When compared to more mature jurisdictions (as it regards to anti-bribery and corruption fight), such as the United States, one can say that Brazil has still to develop its practice. However, the efforts of the country have been considered as a model by other jurisdictions, especially in Latin America, where similar social problems seem to be found.
The steps already taken by Brazil, such as the enactment of a law to provide for the liability of corporate entities; the independence of the judiciary branch, which has been able to grant decisions involving businessmen and politicians; the imprisonment of a former president, are enough to demonstrate that a change in culture is already taking place.
The UK has been described by the OECD as a "major enforcer of the foreign bribery offence". Many perceive the UK to be one of the two most active enforcement regimes in the world (along with the US).
During the 2016 Anti-Corruption Summit, the UK committed to establishing and hosting the International Anti-Corruption Co-ordination Centre (IACCC). The IACCC was officially launched in July 2017 and will be hosted by the National Crime Agency in London until 2021. The IACCC aims to bring together specialist law enforcement officers from multiple jurisdictions into a single location to tackle allegations of grand corruption.
In December 2017, the UK government launched its Anti-Corruption Strategy 2017 to 2022, setting out plans to tackle domestic and international corruption. Commitments in the plan include better coordination in the fight against economic crime, and a new Ministerial position focused on economic crime.
The UK government has also put in place improved "blockbuster" funding for the SFO, allowing it greater financial resource to tackle the largest and most challenging cases.
In Transparency International's Corruption Perception Index, the UK's scores have been improving each year. The UK's ranking moved from 10th place in 2016 to 8th place in 2017.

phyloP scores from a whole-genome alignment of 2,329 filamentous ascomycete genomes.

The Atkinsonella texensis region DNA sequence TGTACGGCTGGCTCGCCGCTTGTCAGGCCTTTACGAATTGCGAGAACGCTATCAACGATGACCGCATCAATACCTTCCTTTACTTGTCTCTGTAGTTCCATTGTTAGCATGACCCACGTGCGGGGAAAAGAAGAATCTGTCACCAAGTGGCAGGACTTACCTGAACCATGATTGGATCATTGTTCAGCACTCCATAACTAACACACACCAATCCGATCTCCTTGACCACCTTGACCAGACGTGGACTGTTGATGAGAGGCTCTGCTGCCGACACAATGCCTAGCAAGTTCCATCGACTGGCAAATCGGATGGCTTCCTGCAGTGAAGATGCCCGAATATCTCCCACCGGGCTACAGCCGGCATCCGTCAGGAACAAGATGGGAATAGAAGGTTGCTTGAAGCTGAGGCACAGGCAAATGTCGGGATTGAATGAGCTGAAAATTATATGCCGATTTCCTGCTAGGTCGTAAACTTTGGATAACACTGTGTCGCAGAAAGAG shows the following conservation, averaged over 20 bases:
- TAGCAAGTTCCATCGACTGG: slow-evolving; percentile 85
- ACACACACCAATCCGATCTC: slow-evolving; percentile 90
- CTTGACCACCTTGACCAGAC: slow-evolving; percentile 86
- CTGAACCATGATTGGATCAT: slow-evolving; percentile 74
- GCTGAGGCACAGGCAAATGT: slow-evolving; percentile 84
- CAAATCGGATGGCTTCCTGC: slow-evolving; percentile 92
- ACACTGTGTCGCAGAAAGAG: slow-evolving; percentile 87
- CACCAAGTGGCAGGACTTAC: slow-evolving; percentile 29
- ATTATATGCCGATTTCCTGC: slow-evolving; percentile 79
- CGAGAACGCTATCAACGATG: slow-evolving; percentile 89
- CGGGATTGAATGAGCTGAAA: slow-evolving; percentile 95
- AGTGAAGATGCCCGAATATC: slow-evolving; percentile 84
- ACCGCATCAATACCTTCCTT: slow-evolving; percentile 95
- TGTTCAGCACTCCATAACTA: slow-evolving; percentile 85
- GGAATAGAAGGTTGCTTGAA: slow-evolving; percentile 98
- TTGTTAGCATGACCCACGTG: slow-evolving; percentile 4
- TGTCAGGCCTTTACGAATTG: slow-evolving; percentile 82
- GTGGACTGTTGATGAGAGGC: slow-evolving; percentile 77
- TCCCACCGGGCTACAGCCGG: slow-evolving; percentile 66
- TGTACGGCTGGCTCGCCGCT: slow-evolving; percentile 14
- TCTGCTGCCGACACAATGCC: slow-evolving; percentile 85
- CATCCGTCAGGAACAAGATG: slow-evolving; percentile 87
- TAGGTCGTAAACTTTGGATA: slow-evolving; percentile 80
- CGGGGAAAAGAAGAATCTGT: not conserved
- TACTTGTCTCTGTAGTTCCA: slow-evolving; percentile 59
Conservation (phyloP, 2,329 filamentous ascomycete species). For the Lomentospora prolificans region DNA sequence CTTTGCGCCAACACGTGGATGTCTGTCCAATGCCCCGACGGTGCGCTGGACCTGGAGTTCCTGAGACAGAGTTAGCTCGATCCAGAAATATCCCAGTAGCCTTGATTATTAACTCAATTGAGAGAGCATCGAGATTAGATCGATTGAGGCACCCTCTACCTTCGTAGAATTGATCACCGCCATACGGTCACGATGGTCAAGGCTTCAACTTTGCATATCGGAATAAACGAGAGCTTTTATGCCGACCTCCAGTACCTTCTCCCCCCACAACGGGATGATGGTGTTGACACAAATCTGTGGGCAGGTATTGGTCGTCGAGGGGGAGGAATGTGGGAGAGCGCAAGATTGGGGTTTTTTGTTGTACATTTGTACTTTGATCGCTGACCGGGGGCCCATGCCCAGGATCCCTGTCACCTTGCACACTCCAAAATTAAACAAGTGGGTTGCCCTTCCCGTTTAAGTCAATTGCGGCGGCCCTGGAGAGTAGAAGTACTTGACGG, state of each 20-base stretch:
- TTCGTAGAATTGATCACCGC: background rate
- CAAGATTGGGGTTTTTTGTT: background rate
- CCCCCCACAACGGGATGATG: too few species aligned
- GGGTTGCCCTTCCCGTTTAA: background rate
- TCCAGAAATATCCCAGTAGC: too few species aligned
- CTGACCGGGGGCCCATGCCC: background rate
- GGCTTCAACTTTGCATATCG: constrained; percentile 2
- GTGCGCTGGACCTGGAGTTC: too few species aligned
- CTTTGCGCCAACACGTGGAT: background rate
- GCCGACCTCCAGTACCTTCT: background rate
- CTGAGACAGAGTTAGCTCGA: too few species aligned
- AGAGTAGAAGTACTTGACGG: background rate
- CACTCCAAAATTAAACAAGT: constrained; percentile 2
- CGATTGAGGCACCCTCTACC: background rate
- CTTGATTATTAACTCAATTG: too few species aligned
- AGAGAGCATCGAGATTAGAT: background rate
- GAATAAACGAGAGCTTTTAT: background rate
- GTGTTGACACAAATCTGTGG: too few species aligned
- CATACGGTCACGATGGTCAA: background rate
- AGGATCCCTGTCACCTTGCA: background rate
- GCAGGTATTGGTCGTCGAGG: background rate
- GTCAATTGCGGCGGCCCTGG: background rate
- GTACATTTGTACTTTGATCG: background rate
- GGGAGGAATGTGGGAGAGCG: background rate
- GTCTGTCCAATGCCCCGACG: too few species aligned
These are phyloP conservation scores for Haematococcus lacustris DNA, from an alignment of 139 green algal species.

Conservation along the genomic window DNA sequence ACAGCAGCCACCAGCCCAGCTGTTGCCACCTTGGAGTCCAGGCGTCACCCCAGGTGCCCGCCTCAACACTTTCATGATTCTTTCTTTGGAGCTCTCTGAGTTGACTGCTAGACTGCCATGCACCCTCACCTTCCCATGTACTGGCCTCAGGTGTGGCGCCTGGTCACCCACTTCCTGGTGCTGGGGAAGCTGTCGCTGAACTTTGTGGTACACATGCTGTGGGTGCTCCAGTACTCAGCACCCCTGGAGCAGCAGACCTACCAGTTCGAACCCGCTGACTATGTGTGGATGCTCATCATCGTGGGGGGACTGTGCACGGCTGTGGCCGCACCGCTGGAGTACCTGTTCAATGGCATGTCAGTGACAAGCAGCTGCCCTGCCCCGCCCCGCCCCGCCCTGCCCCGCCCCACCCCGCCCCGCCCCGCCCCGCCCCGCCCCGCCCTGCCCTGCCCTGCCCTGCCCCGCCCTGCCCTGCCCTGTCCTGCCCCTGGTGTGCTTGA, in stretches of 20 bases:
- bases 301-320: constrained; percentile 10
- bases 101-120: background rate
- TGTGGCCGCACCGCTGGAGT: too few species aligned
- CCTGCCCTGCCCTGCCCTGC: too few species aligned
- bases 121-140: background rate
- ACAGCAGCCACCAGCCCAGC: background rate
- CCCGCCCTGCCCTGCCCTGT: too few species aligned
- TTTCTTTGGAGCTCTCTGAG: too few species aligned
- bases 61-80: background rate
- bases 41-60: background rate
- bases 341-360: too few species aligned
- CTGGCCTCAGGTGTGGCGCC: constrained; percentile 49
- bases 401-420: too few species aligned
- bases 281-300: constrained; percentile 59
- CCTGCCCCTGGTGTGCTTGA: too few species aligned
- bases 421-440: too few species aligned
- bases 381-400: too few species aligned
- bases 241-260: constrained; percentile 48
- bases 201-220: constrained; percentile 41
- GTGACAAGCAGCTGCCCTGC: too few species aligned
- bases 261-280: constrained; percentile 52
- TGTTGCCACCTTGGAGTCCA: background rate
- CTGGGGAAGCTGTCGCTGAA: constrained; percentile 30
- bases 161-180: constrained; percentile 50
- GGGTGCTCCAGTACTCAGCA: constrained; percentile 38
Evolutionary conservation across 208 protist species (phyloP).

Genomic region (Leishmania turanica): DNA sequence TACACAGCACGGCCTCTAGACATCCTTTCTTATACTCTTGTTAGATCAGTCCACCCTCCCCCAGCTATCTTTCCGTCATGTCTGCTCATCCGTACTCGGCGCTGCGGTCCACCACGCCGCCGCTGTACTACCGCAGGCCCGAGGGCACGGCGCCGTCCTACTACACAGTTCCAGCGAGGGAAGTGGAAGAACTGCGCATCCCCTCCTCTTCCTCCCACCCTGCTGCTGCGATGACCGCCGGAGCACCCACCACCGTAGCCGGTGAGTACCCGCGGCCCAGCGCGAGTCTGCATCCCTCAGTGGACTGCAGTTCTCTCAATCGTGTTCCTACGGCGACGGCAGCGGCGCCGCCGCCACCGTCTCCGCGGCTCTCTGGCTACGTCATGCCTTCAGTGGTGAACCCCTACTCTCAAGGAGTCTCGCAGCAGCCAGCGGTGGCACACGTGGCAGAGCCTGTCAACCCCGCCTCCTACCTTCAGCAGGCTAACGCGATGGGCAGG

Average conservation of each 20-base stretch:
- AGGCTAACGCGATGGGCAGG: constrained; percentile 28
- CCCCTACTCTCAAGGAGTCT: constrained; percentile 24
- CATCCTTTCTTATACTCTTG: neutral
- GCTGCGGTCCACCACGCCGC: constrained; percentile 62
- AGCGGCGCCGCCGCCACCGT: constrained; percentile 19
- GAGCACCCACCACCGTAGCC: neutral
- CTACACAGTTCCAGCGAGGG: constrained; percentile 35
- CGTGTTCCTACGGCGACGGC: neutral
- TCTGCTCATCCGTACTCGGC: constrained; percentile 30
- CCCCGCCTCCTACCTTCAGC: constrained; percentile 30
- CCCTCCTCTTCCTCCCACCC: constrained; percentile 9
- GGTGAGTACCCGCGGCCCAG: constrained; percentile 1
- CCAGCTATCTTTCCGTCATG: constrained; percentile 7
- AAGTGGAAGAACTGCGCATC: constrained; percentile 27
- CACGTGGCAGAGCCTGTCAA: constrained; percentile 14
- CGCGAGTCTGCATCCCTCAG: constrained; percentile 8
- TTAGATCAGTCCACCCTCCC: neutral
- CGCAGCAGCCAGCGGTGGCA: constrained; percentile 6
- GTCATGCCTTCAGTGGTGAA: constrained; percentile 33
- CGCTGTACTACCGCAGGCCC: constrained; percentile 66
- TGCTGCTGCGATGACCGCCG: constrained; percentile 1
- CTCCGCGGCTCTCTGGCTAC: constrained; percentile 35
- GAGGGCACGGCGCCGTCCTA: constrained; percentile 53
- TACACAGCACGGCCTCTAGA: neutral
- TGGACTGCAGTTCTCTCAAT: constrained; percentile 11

We believe that the UAE takes an extremely harsh stance on bribery and corruption and prioritizes its prevention and punishment. As discussed above, the UAE has ratified UNCAC and is a member of the Arab Council. Both are internationally recognised mechanisms with the sole purpose of combatting corruption. Anti-corruption plays a huge part in the UAE from the top of the government sector to the bottom of the private sector. Corruption is not taken lightly and the authorities do not hesitate to act against it.
Established in 1952, the CPIB is the world's oldest anti-corruption agency and is generally perceived as highly effective in adopting a zero tolerance approach to corruption. Today, Singapore is recognised as one of the least corrupt countries in the world and was ranked the 6th least corrupt country globally in Transparency International's 2017 Corruption Perceptions Index (CPI). The country's "clean" reputation is thus well deserved in light of significant historic and on-going efforts by the government to curb corruption, particularly in the public sector.
China has attached great importance to tackling bribery and corruption. Under the global context of combating bribery and corruption China has kept pace on an international scale and progressed in leaps and bounds over the past few years. The top-down revolution, which involved the promulgation and amendment of foundational legislations, the restructuring of enforcement authorities, the establishment of Supervisory Commission, the integration of anti-corruption resources, as well as the intensive enforcement actions from both administrative and criminal level, has vividly demonstrated the determination of the Chinese government in handling any lingering issues. In addition, the dedication in international cooperation has impelled the development of a transnational consensus on anti-bribery and anti-corruption.